From Pregnant to Preemie

I only wish someone told me sooner the fear you feel when you go into labour. I wish someone sat me down and told me about the emotions you experience as apposed to the physical pain you go through. I wish someone explained to me that you can't guarantee your child's safety or well health no matter what you do. But then I suppose no one expects all this happen to someone at 26 weeks of pregnancy.

Expected or not that is what happened to me. I wont go into the gory details of blood, tears and anxiety that came with our journey into parenthood but I will sum up our experience in 4 simple letters: H E L L.

Now I know some of you will be thinking my experience was the worst ever and that we are incredible to have made it out the other side with just a few emotional scars remaining, but that's not the case. Others will be thinking that their own story is by far worse and more heartbreaking than ours and that we have no right to be left traumatized and bitter, but that's also not fair to say. Truth is, no ones can judge your story, even if you lived life as a preemie parent, or the parent of a sick baby you can't compare how you coped and felt to someone else. No one can prepare you, ease your pain or answer your 'why me?'s. No one can even begin to explain what you'll go through, whether they're an experienced baby doctor, a previous neonatal parent or the nurses looking after your child. No one can justify what happened or why the universe picked you. They just follow you and hear your story and pray you all make it through.

I have perfected my 'story' of the arrival of Aria, as any NICU parent has. The countless times I have reeled it off to doctors, student doctors, nurses, other mums and dads, family, friends and even ITV news and the radio, have caused me to create a script in my head when I begin to explain what happened. Briefly: I was admitted to hospital at 26+1 weeks of pregnancy, was monitored for a week when they realized the situation was not getting better, in fact it was worsening and they had to transfer me to a different hospital, 20 miles away. They'd given me 2 courses of steroid injections for her lung strength, gave me a concentrated dose of magnesium sulfate (which is the worst thing ever) and hooked me up to a magnesium infusion. After 1 day in the transfer hospital, the labour pains started. I coped with them, made it through the agony until they couldn't find a good trace of Aria's heartbeat. I had lost about a litre and a half of blood and had 5 cannulas with different fluids, antibiotics, and magnesium sulfate (again). They made the call to perform an emergency cesarean section to get her here safely. During the C-Section I lost a further litre of blood, required 3 blood transfusions and all the other blah that comes with emergency surgery like injections to prevent clotting etc. But Finally, at 27+3 weeks of pregnancy, on 7.9.2016, at 7.27am, weighing 2lb 2oz my beautiful Aria Grace was born.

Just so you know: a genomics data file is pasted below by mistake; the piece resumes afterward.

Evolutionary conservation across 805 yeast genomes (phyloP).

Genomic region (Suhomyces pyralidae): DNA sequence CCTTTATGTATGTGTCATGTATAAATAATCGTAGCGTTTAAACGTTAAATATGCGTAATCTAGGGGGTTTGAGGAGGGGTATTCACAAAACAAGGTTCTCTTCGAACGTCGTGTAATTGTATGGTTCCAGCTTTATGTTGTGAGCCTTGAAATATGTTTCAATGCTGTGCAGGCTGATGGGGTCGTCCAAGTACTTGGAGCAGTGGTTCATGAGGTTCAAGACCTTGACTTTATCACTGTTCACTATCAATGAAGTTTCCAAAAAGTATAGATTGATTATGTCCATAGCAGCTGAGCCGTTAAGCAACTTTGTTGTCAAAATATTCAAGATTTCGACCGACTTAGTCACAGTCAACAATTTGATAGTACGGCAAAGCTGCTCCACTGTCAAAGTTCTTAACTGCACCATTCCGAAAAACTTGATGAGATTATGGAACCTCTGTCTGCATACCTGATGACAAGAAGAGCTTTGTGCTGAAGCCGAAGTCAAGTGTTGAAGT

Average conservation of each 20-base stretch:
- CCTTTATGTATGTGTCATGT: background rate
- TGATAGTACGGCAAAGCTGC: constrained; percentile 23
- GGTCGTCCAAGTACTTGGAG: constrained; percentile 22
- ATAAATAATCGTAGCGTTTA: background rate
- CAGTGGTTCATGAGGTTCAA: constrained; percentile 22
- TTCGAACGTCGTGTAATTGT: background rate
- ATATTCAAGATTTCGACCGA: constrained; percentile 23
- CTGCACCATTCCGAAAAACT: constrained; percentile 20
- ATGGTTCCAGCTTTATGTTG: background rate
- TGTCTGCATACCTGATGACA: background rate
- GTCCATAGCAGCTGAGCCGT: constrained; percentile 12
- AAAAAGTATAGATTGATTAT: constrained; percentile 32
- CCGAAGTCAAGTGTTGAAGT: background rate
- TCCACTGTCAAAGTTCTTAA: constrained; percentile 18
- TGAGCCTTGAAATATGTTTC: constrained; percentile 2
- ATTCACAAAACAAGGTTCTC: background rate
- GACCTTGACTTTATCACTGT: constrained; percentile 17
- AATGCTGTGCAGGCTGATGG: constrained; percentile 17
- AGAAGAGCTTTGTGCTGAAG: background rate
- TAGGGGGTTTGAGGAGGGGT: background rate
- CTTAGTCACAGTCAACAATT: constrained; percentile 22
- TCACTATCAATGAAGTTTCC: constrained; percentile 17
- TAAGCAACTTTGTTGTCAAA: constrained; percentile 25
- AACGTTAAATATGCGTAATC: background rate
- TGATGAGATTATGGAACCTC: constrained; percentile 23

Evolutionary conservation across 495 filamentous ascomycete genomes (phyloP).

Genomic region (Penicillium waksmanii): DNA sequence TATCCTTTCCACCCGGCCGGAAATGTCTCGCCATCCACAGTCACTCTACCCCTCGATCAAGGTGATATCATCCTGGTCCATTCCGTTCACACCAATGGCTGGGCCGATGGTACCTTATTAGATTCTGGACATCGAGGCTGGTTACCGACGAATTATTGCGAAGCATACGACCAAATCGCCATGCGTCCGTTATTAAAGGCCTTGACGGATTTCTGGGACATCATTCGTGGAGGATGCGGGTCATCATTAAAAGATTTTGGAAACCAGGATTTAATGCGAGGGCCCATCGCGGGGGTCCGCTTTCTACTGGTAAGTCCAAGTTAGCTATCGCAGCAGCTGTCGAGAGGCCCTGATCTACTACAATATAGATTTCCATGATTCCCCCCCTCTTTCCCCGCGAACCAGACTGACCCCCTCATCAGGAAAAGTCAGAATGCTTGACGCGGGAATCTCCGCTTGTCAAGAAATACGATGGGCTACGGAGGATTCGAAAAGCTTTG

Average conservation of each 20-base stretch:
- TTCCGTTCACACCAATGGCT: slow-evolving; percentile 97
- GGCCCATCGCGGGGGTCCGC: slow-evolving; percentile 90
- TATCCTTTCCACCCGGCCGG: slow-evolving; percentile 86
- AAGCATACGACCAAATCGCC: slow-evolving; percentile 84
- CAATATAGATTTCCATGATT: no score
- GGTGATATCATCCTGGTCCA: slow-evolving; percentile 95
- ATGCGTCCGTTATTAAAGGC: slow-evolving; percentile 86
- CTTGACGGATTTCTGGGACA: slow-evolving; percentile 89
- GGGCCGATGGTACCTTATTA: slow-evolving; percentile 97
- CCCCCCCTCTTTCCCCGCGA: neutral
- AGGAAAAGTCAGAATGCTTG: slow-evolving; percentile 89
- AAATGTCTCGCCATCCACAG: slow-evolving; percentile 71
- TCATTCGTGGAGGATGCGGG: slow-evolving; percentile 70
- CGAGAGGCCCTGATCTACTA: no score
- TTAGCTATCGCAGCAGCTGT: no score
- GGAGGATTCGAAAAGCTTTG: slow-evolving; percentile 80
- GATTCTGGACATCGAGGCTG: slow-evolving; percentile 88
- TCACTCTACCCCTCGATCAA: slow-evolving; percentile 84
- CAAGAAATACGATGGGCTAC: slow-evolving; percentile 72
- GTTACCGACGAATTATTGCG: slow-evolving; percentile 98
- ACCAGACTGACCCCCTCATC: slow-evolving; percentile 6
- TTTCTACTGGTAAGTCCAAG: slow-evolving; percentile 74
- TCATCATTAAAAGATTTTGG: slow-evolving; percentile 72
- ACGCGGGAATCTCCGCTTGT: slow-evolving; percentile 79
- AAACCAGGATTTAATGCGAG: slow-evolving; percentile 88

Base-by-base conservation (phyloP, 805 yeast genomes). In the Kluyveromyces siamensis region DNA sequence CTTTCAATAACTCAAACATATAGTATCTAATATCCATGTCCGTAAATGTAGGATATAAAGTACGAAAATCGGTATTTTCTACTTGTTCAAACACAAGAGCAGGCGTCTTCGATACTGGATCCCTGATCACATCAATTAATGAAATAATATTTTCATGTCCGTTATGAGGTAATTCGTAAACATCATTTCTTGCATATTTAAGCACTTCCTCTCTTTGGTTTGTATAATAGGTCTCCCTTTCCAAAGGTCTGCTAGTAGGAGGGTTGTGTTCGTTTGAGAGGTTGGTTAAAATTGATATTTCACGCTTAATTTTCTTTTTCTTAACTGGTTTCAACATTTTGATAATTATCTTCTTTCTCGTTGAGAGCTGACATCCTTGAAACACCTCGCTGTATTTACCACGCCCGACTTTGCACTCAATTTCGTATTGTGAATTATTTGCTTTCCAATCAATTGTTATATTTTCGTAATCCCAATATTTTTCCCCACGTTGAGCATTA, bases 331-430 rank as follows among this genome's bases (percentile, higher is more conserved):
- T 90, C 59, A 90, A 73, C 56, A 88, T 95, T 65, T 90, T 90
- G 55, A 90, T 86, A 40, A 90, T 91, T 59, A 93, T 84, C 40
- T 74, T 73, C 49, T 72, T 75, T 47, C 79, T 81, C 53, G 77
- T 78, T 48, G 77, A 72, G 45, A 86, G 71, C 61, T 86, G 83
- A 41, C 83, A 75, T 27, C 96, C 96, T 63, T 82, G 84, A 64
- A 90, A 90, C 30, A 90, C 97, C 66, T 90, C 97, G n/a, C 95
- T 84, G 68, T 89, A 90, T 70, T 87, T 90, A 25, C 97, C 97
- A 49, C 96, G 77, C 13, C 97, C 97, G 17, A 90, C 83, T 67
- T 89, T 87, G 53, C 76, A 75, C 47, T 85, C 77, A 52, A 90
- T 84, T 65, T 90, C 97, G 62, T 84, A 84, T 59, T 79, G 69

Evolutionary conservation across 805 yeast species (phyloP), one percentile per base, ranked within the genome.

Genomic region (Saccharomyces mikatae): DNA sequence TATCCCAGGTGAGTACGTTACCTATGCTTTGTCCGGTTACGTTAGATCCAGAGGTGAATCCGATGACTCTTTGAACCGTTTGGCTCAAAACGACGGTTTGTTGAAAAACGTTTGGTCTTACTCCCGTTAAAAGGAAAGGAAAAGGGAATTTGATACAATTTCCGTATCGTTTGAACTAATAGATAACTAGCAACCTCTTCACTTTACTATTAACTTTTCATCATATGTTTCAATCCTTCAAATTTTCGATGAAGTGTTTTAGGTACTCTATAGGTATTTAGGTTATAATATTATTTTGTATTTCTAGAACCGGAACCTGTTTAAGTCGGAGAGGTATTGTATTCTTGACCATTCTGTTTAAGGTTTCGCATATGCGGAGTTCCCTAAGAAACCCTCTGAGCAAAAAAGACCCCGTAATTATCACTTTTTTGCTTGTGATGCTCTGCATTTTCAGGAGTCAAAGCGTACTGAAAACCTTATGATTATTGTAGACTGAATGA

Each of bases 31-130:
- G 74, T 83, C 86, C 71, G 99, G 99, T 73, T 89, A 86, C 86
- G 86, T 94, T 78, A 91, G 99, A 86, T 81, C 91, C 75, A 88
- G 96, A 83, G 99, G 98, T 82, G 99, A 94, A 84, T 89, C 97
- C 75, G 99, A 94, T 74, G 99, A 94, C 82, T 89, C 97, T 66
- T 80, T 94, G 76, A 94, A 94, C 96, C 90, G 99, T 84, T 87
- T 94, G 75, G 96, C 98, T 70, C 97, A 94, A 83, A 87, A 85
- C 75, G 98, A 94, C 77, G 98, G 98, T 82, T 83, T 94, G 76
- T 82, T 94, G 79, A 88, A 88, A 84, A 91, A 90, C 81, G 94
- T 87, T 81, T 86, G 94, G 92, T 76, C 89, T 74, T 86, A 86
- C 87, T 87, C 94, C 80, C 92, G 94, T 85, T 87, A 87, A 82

We were transferred back to our booking hospital after 8 days. After 9 days we were allowed to hold our daughter for the first time. Aria had spent 14 days in Intensive Care, 25 days in High Dependency and 43 days in Special Care before we eventually came home. She was vented for 4 days and put on CPAP for a total of 31 days. She was administered different drugs and had numerous blood tests, x-rays, head scans, eye tests, and 7 blood transfusions during her hospital journey. She suffered a collapsed lung, infections, anemia, jaundice, respiratory distress syndrome, chronic lung disease and a heart murmur.

My little girl is more than numbers and statistics, she is a fighter. She is the strongest thing I've ever laid my eyes on and I can't believe what she's accomplished in 88 days of life. Her will to survive is incredible and admirable.

I wrote this post about her, her story, not what it has done to me because it isn't about me. I survived through this because I had to for her. This post, all be it hard hitting and blunt, is important. No one speaks about premature babies. No one tells you it can happen out of the blue and it can happen to you. No one writes down the days, the time spent in those hospitals. No one depicts the roller coaster you are on the entire time. You literally feel every emotion possible; happy, proud, amazed when they do well, anxious, depressed, worried, when they have set backs, hurt, betrayed, alone, traumatized. Everything. You blame yourself, you blame others, you blame God, the universe, Mother Nature. You're bitter, exhausted and feel like an NICU nurse yourself with all the medical jargon you now understand and use in everyday conversations.

But I'm here to say something to you, anyone who's been through it, going through it or knows someone who is going through it. You get through it. You make it out, you can never see the light at the end of the tunnel and that's OK. You are stronger than you think and you just keep on keeping on until that day when you walk through the doors to that unit and they say you can take your baby home. Because at that moment, however long you waited to hold them, however long you watched other people changing their nappies and feeding them, however long you waited to bath them, clothe them, kiss them, see their hair or eyes, all of it disappears. You wont believe me, I didn't believe it but it just fades because you can finally have that little fighter home.



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